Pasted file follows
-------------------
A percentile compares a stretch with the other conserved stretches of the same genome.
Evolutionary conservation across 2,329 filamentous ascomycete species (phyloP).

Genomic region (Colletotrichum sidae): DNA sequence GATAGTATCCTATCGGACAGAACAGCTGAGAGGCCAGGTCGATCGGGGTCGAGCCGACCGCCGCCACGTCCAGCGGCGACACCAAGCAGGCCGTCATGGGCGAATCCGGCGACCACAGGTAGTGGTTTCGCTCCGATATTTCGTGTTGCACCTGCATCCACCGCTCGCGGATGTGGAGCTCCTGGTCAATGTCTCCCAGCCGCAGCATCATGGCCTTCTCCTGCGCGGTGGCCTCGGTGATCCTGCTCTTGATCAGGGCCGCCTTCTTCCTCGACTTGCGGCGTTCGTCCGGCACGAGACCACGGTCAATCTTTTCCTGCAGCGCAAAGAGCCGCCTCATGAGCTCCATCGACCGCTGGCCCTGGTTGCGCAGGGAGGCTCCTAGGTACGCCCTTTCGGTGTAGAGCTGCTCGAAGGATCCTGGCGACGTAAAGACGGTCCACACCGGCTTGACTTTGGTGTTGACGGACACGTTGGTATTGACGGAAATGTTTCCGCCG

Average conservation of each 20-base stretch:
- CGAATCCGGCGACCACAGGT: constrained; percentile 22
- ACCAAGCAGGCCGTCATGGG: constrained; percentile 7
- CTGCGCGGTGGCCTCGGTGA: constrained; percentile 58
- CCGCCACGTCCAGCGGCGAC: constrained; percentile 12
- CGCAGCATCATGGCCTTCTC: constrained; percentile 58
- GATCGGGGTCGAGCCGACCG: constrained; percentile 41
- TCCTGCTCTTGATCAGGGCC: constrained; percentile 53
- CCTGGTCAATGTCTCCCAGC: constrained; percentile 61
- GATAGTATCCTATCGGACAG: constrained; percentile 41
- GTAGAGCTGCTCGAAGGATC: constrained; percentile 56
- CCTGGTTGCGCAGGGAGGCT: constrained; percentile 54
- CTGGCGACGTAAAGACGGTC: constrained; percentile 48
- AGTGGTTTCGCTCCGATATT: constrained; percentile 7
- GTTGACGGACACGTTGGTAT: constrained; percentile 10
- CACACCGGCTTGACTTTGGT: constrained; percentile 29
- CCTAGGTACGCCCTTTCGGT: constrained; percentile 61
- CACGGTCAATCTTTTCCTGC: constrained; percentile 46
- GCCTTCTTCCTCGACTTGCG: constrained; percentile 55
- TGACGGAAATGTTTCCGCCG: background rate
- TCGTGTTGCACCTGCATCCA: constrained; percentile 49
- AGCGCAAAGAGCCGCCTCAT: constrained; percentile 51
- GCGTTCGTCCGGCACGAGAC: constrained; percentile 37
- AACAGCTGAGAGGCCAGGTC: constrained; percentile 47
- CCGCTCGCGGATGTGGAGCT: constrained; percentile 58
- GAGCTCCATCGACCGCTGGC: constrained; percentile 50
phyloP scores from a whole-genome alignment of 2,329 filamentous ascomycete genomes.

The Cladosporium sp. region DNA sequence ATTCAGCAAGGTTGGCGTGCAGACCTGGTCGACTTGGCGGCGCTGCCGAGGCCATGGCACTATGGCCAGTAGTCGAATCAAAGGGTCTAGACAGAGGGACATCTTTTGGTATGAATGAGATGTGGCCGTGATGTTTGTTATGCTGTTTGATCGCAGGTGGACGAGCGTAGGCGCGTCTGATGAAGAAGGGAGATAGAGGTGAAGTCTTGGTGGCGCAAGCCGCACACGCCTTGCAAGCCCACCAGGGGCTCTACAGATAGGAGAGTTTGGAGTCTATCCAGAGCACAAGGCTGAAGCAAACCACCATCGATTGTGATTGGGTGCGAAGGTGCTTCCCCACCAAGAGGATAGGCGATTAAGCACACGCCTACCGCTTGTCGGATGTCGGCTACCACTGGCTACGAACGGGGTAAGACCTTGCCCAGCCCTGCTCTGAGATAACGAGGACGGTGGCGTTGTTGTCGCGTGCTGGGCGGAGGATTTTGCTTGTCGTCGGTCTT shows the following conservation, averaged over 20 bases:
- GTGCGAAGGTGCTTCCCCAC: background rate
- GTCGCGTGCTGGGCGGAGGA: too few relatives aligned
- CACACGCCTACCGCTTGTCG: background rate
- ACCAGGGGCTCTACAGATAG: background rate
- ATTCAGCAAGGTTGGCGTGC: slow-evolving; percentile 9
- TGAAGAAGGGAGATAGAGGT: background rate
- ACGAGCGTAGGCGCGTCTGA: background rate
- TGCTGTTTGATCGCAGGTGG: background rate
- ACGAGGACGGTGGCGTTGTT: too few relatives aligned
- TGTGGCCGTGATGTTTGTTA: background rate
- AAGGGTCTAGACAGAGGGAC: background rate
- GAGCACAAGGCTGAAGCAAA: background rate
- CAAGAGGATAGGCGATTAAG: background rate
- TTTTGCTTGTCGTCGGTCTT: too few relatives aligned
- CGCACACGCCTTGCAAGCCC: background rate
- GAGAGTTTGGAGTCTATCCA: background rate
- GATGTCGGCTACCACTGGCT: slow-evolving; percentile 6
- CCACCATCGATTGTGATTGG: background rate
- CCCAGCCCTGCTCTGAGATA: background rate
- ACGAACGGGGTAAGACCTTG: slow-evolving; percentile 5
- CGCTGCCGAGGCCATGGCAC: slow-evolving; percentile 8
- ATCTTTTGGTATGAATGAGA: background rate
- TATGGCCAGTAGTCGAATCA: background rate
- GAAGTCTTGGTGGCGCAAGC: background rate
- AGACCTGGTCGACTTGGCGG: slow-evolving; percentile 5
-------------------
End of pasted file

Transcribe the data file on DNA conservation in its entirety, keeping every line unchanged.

A percentile compares a stretch with the other conserved stretches of the same genome.
Evolutionary conservation across 2,329 filamentous ascomycete species (phyloP).

Genomic region (Colletotrichum sidae): DNA sequence GATAGTATCCTATCGGACAGAACAGCTGAGAGGCCAGGTCGATCGGGGTCGAGCCGACCGCCGCCACGTCCAGCGGCGACACCAAGCAGGCCGTCATGGGCGAATCCGGCGACCACAGGTAGTGGTTTCGCTCCGATATTTCGTGTTGCACCTGCATCCACCGCTCGCGGATGTGGAGCTCCTGGTCAATGTCTCCCAGCCGCAGCATCATGGCCTTCTCCTGCGCGGTGGCCTCGGTGATCCTGCTCTTGATCAGGGCCGCCTTCTTCCTCGACTTGCGGCGTTCGTCCGGCACGAGACCACGGTCAATCTTTTCCTGCAGCGCAAAGAGCCGCCTCATGAGCTCCATCGACCGCTGGCCCTGGTTGCGCAGGGAGGCTCCTAGGTACGCCCTTTCGGTGTAGAGCTGCTCGAAGGATCCTGGCGACGTAAAGACGGTCCACACCGGCTTGACTTTGGTGTTGACGGACACGTTGGTATTGACGGAAATGTTTCCGCCG

Average conservation of each 20-base stretch:
- CGAATCCGGCGACCACAGGT: constrained; percentile 22
- ACCAAGCAGGCCGTCATGGG: constrained; percentile 7
- CTGCGCGGTGGCCTCGGTGA: constrained; percentile 58
- CCGCCACGTCCAGCGGCGAC: constrained; percentile 12
- CGCAGCATCATGGCCTTCTC: constrained; percentile 58
- GATCGGGGTCGAGCCGACCG: constrained; percentile 41
- TCCTGCTCTTGATCAGGGCC: constrained; percentile 53
- CCTGGTCAATGTCTCCCAGC: constrained; percentile 61
- GATAGTATCCTATCGGACAG: constrained; percentile 41
- GTAGAGCTGCTCGAAGGATC: constrained; percentile 56
- CCTGGTTGCGCAGGGAGGCT: constrained; percentile 54
- CTGGCGACGTAAAGACGGTC: constrained; percentile 48
- AGTGGTTTCGCTCCGATATT: constrained; percentile 7
- GTTGACGGACACGTTGGTAT: constrained; percentile 10
- CACACCGGCTTGACTTTGGT: constrained; percentile 29
- CCTAGGTACGCCCTTTCGGT: constrained; percentile 61
- CACGGTCAATCTTTTCCTGC: constrained; percentile 46
- GCCTTCTTCCTCGACTTGCG: constrained; percentile 55
- TGACGGAAATGTTTCCGCCG: background rate
- TCGTGTTGCACCTGCATCCA: constrained; percentile 49
- AGCGCAAAGAGCCGCCTCAT: constrained; percentile 51
- GCGTTCGTCCGGCACGAGAC: constrained; percentile 37
- AACAGCTGAGAGGCCAGGTC: constrained; percentile 47
- CCGCTCGCGGATGTGGAGCT: constrained; percentile 58
- GAGCTCCATCGACCGCTGGC: constrained; percentile 50
phyloP scores from a whole-genome alignment of 2,329 filamentous ascomycete genomes.

The Cladosporium sp. region DNA sequence ATTCAGCAAGGTTGGCGTGCAGACCTGGTCGACTTGGCGGCGCTGCCGAGGCCATGGCACTATGGCCAGTAGTCGAATCAAAGGGTCTAGACAGAGGGACATCTTTTGGTATGAATGAGATGTGGCCGTGATGTTTGTTATGCTGTTTGATCGCAGGTGGACGAGCGTAGGCGCGTCTGATGAAGAAGGGAGATAGAGGTGAAGTCTTGGTGGCGCAAGCCGCACACGCCTTGCAAGCCCACCAGGGGCTCTACAGATAGGAGAGTTTGGAGTCTATCCAGAGCACAAGGCTGAAGCAAACCACCATCGATTGTGATTGGGTGCGAAGGTGCTTCCCCACCAAGAGGATAGGCGATTAAGCACACGCCTACCGCTTGTCGGATGTCGGCTACCACTGGCTACGAACGGGGTAAGACCTTGCCCAGCCCTGCTCTGAGATAACGAGGACGGTGGCGTTGTTGTCGCGTGCTGGGCGGAGGATTTTGCTTGTCGTCGGTCTT shows the following conservation, averaged over 20 bases:
- GTGCGAAGGTGCTTCCCCAC: background rate
- GTCGCGTGCTGGGCGGAGGA: too few relatives aligned
- CACACGCCTACCGCTTGTCG: background rate
- ACCAGGGGCTCTACAGATAG: background rate
- ATTCAGCAAGGTTGGCGTGC: slow-evolving; percentile 9
- TGAAGAAGGGAGATAGAGGT: background rate
- ACGAGCGTAGGCGCGTCTGA: background rate
- TGCTGTTTGATCGCAGGTGG: background rate
- ACGAGGACGGTGGCGTTGTT: too few relatives aligned
- TGTGGCCGTGATGTTTGTTA: background rate
- AAGGGTCTAGACAGAGGGAC: background rate
- GAGCACAAGGCTGAAGCAAA: background rate
- CAAGAGGATAGGCGATTAAG: background rate
- TTTTGCTTGTCGTCGGTCTT: too few relatives aligned
- CGCACACGCCTTGCAAGCCC: background rate
- GAGAGTTTGGAGTCTATCCA: background rate
- GATGTCGGCTACCACTGGCT: slow-evolving; percentile 6
- CCACCATCGATTGTGATTGG: background rate
- CCCAGCCCTGCTCTGAGATA: background rate
- ACGAACGGGGTAAGACCTTG: slow-evolving; percentile 5
- CGCTGCCGAGGCCATGGCAC: slow-evolving; percentile 8
- ATCTTTTGGTATGAATGAGA: background rate
- TATGGCCAGTAGTCGAATCA: background rate
- GAAGTCTTGGTGGCGCAAGC: background rate
- AGACCTGGTCGACTTGGCGG: slow-evolving; percentile 5